One of the things I’ve loved about Retrospect for Windows over the years is the ability to groom a backup set. Grooming is essentially taking the old data that doesn’t need to be in the set and removing it, providing there’s still a copy if the file is still resident on the source. I’ve always felt that for clients with Retrospect for Mac the lack of grooming left them at a serious disadvantage. Well, in Retrospect 8 the Mac should end up with this same feature. When you go to Scripts you can add a Utility Script. In this case, we’ll select Groom. You then check the box for each set you’d like to groom using this script and set a schedule.
Next, you’ll want to go into your sets and configure a grooming policy. To do so, click on Media Sets and then click on the set you’d like to setup a grooming policy for and then click on the Options set tab. Here, you’ll see a little option there for No grooming (the default) or the number of backups to keep.
Basically, by telling Retrospect to retention 6 or 7 backups for a given set you are eliminating the need to do an occasional recycle script unless you just want to still use the same script architecture you used in previous versions. You can also tell a given set to use the global grooming policy. Overall I see grooming as a requirement for modern backup software and I’m glad to see that once Retrospect for Mac comes out of Beta that it will be a feature available to Mac admins. This feature alone will cut down considerably on complexity and annoyance for many organizations that I’ve seen over the past few years.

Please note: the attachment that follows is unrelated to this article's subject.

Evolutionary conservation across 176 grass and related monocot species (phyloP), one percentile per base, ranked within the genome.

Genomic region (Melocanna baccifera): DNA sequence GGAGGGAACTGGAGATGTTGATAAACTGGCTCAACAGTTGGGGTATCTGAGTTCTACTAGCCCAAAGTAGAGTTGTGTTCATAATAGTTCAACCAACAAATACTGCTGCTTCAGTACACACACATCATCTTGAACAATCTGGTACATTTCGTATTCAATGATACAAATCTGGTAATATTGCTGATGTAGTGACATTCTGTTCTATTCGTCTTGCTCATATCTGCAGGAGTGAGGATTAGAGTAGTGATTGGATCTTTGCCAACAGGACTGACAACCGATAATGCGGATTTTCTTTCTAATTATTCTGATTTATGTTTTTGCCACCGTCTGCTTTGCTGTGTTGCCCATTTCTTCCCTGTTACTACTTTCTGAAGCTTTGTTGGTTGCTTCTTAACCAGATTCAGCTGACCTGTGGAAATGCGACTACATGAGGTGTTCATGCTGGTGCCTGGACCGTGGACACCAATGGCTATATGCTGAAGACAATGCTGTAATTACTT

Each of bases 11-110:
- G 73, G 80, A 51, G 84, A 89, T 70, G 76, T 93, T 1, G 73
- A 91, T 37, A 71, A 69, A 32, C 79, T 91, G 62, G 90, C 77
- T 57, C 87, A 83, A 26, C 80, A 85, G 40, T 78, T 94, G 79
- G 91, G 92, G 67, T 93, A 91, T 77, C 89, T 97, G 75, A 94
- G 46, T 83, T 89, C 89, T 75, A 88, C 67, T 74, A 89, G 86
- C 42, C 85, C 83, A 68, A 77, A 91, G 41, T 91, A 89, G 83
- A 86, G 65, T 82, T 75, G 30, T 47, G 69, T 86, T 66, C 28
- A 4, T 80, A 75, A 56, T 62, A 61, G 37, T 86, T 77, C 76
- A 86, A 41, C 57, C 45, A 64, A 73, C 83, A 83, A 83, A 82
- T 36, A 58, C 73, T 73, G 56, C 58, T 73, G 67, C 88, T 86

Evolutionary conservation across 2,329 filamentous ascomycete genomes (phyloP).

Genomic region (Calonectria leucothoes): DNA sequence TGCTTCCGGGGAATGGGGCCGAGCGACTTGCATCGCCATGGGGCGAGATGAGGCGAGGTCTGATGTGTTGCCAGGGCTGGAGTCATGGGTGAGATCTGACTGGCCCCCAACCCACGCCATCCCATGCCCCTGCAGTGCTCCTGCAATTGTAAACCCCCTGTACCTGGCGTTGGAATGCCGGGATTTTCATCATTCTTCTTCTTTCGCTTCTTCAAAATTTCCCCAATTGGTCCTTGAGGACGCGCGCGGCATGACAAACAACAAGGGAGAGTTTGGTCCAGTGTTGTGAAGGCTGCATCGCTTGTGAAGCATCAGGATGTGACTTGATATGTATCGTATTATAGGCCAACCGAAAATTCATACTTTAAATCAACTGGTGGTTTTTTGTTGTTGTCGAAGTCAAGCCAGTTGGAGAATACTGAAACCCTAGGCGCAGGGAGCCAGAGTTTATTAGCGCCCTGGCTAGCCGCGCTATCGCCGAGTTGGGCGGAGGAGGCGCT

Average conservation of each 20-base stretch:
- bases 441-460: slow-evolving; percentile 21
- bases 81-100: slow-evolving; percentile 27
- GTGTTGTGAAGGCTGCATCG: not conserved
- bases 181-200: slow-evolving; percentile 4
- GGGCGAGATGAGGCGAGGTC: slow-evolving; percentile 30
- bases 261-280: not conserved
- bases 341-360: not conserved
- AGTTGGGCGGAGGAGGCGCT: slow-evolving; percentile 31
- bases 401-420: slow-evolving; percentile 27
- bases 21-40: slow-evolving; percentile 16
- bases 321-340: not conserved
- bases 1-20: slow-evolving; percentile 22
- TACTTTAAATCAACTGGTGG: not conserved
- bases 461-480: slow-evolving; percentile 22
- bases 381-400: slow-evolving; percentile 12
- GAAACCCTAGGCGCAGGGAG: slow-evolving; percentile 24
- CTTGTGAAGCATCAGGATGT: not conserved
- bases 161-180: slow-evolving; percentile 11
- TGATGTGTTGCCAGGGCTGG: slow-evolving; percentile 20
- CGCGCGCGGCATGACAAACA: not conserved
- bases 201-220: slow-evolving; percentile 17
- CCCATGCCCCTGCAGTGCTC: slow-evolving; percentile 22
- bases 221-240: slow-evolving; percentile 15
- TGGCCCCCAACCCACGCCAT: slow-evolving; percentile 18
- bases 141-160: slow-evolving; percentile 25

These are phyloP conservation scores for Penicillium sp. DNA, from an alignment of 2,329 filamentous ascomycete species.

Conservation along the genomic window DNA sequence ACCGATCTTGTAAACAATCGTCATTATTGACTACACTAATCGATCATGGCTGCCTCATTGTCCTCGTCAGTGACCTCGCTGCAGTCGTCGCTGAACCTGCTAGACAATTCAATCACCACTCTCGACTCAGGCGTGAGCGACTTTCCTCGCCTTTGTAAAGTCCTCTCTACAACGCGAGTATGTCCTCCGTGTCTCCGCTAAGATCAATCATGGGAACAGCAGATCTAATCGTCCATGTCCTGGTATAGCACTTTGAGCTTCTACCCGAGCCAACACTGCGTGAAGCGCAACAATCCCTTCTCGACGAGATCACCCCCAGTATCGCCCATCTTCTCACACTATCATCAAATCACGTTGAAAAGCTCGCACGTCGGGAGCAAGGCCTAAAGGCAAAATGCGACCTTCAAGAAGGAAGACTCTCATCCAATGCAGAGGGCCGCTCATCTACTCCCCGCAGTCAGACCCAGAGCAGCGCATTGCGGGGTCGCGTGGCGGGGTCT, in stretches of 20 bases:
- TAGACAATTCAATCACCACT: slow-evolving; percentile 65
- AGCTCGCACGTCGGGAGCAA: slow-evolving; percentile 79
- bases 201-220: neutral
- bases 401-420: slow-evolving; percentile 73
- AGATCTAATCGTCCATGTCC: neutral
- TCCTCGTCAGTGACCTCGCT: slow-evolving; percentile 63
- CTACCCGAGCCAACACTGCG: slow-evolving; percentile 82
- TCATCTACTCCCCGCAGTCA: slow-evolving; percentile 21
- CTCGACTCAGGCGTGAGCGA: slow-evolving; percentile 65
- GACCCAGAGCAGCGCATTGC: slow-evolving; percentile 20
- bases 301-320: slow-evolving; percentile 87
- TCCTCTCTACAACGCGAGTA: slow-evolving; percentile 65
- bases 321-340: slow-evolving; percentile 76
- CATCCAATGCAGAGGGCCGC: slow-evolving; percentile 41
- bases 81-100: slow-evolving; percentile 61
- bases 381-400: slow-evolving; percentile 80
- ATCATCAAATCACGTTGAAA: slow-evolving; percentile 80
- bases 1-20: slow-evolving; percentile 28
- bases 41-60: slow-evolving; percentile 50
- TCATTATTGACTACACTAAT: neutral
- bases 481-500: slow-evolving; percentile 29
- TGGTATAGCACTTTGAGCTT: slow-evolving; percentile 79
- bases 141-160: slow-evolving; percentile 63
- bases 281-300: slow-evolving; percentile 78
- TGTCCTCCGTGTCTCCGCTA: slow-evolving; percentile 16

But grooming isn’t always the greatest thing ever. Keep in mind that it has a history of causing corrupt catalog files in the Windows version of the software. So make sure to backup your catalog files. Potential FUD disclosure: I’ve been running it for a few weeks with no problems on the Beta, but it would stand to reason that this could manifest itself on Mac OS X as well in Retrospect 8. Be careful stopping grooming scripts. These can cause your catalogs to require a rebuild (stands to reason they might be jacked up if you stop a stream of data writing to them). Also, if you’ve been doing file based sets then you’ll have to get away from this. Retrospect grooms disk based sets, not file based sets. Finally, don’t groom across disks. Use grooming on sets that only take up one disk…